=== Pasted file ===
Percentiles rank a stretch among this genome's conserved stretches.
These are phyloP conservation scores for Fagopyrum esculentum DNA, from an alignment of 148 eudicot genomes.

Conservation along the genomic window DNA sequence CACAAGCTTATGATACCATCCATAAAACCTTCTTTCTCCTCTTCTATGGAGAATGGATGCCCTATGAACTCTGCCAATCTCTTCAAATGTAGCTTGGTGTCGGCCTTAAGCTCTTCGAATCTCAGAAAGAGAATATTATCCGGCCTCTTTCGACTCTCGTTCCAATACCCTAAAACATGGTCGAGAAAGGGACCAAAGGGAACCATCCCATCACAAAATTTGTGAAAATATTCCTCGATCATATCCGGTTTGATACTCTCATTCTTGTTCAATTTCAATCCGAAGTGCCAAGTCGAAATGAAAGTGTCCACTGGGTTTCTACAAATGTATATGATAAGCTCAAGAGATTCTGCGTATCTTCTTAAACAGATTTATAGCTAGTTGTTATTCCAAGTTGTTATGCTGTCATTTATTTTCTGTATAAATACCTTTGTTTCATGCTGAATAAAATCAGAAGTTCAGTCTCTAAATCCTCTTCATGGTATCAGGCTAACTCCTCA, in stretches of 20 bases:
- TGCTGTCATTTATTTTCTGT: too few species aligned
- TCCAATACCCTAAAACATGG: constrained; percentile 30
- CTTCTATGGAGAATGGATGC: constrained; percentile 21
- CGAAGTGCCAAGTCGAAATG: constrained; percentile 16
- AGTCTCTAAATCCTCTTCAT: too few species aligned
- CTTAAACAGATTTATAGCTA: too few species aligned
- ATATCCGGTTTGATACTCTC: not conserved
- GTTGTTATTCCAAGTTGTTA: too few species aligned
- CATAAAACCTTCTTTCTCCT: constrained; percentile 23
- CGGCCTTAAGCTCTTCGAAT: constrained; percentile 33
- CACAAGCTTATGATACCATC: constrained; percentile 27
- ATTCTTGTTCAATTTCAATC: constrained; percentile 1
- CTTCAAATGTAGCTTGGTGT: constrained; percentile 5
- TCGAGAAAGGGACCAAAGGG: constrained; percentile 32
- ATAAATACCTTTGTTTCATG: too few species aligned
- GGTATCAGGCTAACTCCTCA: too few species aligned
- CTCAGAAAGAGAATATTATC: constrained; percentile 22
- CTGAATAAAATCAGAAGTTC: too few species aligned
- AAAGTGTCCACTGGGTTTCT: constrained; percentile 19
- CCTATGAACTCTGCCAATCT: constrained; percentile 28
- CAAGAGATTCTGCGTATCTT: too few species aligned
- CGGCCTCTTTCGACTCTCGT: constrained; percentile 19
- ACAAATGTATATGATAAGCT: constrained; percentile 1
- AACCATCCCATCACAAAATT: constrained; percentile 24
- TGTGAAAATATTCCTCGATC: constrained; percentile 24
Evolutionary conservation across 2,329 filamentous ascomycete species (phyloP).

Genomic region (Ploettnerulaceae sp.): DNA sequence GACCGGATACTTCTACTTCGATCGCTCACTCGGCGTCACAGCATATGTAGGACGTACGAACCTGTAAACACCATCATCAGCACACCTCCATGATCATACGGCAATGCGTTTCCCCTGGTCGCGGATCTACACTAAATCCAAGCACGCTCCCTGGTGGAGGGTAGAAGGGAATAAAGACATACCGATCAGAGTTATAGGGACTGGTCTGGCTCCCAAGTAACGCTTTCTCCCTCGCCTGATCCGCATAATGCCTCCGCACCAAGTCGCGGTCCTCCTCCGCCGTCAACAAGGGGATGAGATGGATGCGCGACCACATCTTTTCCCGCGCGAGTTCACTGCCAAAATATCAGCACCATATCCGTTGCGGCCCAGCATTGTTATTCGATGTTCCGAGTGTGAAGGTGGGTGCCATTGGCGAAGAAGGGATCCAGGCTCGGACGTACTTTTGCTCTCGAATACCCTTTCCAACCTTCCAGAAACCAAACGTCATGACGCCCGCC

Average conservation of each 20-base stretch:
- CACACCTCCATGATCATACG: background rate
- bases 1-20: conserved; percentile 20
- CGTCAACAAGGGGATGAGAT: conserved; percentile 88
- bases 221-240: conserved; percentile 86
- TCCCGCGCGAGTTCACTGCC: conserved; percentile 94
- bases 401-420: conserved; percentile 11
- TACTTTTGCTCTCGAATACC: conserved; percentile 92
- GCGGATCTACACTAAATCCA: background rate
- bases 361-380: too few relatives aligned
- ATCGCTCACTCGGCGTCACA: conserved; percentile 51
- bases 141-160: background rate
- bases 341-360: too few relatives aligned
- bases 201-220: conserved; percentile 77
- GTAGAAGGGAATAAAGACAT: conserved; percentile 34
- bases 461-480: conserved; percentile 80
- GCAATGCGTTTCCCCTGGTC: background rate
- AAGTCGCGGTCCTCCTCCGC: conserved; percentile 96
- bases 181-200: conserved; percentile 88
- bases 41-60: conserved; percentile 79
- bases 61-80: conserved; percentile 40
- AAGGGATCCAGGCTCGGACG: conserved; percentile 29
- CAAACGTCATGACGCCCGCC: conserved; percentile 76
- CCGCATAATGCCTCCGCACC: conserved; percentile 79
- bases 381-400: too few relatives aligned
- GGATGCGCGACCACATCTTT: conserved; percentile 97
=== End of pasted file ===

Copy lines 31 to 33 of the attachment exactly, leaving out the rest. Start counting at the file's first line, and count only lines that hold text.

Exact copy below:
Average conservation of each 20-base stretch:
- CACACCTCCATGATCATACG: background rate
- bases 1-20: conserved; percentile 20